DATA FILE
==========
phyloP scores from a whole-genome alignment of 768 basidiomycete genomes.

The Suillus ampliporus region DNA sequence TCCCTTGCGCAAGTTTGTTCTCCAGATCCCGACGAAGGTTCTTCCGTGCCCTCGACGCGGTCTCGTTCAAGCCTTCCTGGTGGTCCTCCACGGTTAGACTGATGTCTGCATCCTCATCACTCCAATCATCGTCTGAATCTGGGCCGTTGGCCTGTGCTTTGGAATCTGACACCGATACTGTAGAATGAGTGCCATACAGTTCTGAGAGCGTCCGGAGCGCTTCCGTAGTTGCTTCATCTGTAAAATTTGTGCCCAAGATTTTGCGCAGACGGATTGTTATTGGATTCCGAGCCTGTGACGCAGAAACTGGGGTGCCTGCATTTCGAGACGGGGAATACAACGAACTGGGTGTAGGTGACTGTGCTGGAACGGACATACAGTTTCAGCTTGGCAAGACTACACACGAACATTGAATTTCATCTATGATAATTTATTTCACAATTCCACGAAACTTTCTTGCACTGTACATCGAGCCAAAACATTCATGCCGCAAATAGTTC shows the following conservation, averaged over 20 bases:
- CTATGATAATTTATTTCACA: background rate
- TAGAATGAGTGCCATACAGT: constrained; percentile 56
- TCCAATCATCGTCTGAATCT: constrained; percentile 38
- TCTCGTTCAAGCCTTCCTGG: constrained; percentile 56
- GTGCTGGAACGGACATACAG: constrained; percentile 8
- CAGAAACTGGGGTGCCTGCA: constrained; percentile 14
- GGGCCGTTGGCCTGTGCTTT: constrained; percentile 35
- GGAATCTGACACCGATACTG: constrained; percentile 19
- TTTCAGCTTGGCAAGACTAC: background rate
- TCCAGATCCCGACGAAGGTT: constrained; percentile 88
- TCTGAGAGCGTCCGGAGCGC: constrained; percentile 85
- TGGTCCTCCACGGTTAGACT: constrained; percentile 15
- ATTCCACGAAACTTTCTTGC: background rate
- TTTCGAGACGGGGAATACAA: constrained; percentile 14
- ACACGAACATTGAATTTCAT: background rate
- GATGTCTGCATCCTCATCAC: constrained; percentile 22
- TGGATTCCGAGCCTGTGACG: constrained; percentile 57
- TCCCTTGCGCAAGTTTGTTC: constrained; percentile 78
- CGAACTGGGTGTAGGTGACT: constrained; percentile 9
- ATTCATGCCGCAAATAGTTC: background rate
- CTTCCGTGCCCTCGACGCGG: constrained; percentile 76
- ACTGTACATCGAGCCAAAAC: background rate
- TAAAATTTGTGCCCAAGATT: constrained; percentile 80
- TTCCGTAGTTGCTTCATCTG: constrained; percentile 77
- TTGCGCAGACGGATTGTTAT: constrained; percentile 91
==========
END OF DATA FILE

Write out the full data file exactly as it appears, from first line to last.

phyloP scores from a whole-genome alignment of 768 basidiomycete genomes.

The Suillus ampliporus region DNA sequence TCCCTTGCGCAAGTTTGTTCTCCAGATCCCGACGAAGGTTCTTCCGTGCCCTCGACGCGGTCTCGTTCAAGCCTTCCTGGTGGTCCTCCACGGTTAGACTGATGTCTGCATCCTCATCACTCCAATCATCGTCTGAATCTGGGCCGTTGGCCTGTGCTTTGGAATCTGACACCGATACTGTAGAATGAGTGCCATACAGTTCTGAGAGCGTCCGGAGCGCTTCCGTAGTTGCTTCATCTGTAAAATTTGTGCCCAAGATTTTGCGCAGACGGATTGTTATTGGATTCCGAGCCTGTGACGCAGAAACTGGGGTGCCTGCATTTCGAGACGGGGAATACAACGAACTGGGTGTAGGTGACTGTGCTGGAACGGACATACAGTTTCAGCTTGGCAAGACTACACACGAACATTGAATTTCATCTATGATAATTTATTTCACAATTCCACGAAACTTTCTTGCACTGTACATCGAGCCAAAACATTCATGCCGCAAATAGTTC shows the following conservation, averaged over 20 bases:
- CTATGATAATTTATTTCACA: background rate
- TAGAATGAGTGCCATACAGT: constrained; percentile 56
- TCCAATCATCGTCTGAATCT: constrained; percentile 38
- TCTCGTTCAAGCCTTCCTGG: constrained; percentile 56
- GTGCTGGAACGGACATACAG: constrained; percentile 8
- CAGAAACTGGGGTGCCTGCA: constrained; percentile 14
- GGGCCGTTGGCCTGTGCTTT: constrained; percentile 35
- GGAATCTGACACCGATACTG: constrained; percentile 19
- TTTCAGCTTGGCAAGACTAC: background rate
- TCCAGATCCCGACGAAGGTT: constrained; percentile 88
- TCTGAGAGCGTCCGGAGCGC: constrained; percentile 85
- TGGTCCTCCACGGTTAGACT: constrained; percentile 15
- ATTCCACGAAACTTTCTTGC: background rate
- TTTCGAGACGGGGAATACAA: constrained; percentile 14
- ACACGAACATTGAATTTCAT: background rate
- GATGTCTGCATCCTCATCAC: constrained; percentile 22
- TGGATTCCGAGCCTGTGACG: constrained; percentile 57
- TCCCTTGCGCAAGTTTGTTC: constrained; percentile 78
- CGAACTGGGTGTAGGTGACT: constrained; percentile 9
- ATTCATGCCGCAAATAGTTC: background rate
- CTTCCGTGCCCTCGACGCGG: constrained; percentile 76
- ACTGTACATCGAGCCAAAAC: background rate
- TAAAATTTGTGCCCAAGATT: constrained; percentile 80
- TTCCGTAGTTGCTTCATCTG: constrained; percentile 77
- TTGCGCAGACGGATTGTTAT: constrained; percentile 91